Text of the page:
JOHANNESBURG (miningweekly.com) – Nearly 170 companies went bust in the Australian metals, mining and steel industries in the first five months of the year, as demand for their products declined.
Citing data by the Australian Securities Investment Commission (Asic), credit insurance provider Atradius MD Mark Hoppe said on Thursday that the mining industry was still experiencing difficulty.
“The slowdown in China is putting some pressure on the insolvency landscape, as is the continuing slump in the commodities market, which makes up a large portion of Australia’s export volume. These forces are leading to an increased risk of insolvency rates in the Australian market, with some industry sectors facing more exposure than others.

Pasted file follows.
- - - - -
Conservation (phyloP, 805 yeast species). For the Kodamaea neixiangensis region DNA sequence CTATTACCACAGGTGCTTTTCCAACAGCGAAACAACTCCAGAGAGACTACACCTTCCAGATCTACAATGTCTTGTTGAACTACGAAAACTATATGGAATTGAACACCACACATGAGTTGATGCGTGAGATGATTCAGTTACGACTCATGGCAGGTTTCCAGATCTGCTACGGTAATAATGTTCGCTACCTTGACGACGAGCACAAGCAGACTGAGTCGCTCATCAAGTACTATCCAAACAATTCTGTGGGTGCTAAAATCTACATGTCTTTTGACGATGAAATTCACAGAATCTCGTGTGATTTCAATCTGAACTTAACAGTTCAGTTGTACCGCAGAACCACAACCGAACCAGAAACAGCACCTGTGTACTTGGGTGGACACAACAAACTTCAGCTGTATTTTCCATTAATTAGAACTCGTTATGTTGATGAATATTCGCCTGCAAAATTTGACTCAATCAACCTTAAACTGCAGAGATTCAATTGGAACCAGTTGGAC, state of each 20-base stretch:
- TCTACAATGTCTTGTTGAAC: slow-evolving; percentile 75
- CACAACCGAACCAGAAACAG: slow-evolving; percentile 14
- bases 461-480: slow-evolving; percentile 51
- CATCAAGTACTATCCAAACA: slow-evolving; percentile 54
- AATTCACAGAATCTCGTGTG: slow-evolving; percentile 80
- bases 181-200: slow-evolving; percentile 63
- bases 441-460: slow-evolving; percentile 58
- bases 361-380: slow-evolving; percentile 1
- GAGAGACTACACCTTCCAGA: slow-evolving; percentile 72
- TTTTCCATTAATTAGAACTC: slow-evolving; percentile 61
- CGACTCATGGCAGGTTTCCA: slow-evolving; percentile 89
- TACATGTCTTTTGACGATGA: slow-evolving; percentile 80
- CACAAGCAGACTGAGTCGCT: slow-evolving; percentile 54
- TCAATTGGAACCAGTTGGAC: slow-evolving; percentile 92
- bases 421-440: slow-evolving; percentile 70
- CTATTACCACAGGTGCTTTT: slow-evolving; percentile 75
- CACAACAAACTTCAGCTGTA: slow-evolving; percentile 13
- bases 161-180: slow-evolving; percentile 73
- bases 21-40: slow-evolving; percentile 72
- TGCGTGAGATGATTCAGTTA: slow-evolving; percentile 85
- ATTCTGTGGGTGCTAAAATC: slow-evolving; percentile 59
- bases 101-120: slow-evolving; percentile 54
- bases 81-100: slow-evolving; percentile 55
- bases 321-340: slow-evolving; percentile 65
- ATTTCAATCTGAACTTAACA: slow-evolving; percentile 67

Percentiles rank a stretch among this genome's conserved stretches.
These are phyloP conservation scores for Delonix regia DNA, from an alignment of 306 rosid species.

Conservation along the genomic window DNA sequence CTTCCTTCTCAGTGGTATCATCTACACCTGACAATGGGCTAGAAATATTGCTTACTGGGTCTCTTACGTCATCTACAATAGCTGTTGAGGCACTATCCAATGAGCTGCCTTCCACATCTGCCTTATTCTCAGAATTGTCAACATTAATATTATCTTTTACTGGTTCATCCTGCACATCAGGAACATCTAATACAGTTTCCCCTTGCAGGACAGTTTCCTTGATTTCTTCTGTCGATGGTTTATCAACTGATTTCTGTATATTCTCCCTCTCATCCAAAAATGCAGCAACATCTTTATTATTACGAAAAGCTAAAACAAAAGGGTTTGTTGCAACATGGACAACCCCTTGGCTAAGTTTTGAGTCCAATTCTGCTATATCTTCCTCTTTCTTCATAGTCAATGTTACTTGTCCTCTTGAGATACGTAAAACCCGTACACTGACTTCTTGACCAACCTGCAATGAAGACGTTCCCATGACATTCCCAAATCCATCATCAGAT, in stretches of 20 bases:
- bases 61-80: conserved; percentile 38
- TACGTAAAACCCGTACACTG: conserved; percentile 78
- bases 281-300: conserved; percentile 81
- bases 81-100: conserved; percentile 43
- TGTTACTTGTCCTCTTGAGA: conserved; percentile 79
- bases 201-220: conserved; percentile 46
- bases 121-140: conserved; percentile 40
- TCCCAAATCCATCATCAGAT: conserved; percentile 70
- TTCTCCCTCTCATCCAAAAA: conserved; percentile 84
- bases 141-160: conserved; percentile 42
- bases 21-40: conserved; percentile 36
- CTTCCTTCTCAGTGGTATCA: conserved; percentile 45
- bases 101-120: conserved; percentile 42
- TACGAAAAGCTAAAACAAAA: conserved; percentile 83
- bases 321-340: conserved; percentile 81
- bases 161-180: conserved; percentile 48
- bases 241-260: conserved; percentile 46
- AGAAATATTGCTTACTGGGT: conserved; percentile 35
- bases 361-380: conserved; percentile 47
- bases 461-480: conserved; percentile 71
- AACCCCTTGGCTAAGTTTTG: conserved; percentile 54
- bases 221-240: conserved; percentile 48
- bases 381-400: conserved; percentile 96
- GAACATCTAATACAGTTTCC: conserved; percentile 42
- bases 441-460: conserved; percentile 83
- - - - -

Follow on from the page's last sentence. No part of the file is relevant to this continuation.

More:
“Despite the hard times we’re experiencing now, the mining sector is likely to start to pick up as continuing urbanisation, growth in manufacturing, and increasing investment in key infrastructure in Asian nations means that demand for Australia’s minerals will continue to grow,” he said.
Although 167 insolvencies between January and May is considered a high insolvency rate, the mining industry is still better off than the construction industry, which has the highest insolvency rate so far this year.
The industry has reported 625 insolvencies, accounting for 18% of the total Australian insolvencies (3 634) for the five-month period.
“The Australian construction industry has been experiencing high insolvency rates for some time now. Compared to other industries, it has the highest number of insolvencies by far,” said Hoppe.
The accommodation and food sector experienced the second highest level of insolvencies at 316, followed by manufacturing at 172 insolvencies and mining at 167.